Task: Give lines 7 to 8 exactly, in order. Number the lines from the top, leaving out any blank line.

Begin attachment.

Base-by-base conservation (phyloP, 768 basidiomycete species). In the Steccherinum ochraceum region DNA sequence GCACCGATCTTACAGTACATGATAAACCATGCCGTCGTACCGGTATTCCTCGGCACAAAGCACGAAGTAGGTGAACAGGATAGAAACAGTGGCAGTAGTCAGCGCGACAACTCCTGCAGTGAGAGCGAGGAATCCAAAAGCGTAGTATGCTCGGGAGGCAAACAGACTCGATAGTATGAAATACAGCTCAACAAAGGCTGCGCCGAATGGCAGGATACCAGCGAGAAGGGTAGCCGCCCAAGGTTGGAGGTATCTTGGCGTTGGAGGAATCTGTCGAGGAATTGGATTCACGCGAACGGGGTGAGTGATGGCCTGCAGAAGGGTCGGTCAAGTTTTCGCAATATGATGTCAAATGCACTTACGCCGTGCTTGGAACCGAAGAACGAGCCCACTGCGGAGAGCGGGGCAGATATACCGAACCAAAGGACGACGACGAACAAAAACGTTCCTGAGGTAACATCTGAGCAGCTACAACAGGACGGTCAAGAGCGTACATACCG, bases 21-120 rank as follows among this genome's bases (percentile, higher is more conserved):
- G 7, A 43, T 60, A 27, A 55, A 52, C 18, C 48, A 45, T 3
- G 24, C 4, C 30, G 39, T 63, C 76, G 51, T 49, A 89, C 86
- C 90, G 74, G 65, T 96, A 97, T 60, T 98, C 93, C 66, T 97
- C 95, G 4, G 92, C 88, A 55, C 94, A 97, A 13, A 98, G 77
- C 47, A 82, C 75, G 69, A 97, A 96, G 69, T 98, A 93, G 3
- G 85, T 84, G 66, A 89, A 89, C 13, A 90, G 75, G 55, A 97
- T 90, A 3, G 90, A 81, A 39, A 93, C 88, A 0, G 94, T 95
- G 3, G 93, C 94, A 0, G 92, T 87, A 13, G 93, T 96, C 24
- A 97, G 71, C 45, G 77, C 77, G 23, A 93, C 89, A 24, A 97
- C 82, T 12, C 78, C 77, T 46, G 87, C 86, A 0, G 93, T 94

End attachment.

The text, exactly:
- G 85, T 84, G 66, A 89, A 89, C 13, A 90, G 75, G 55, A 97
- T 90, A 3, G 90, A 81, A 39, A 93, C 88, A 0, G 94, T 95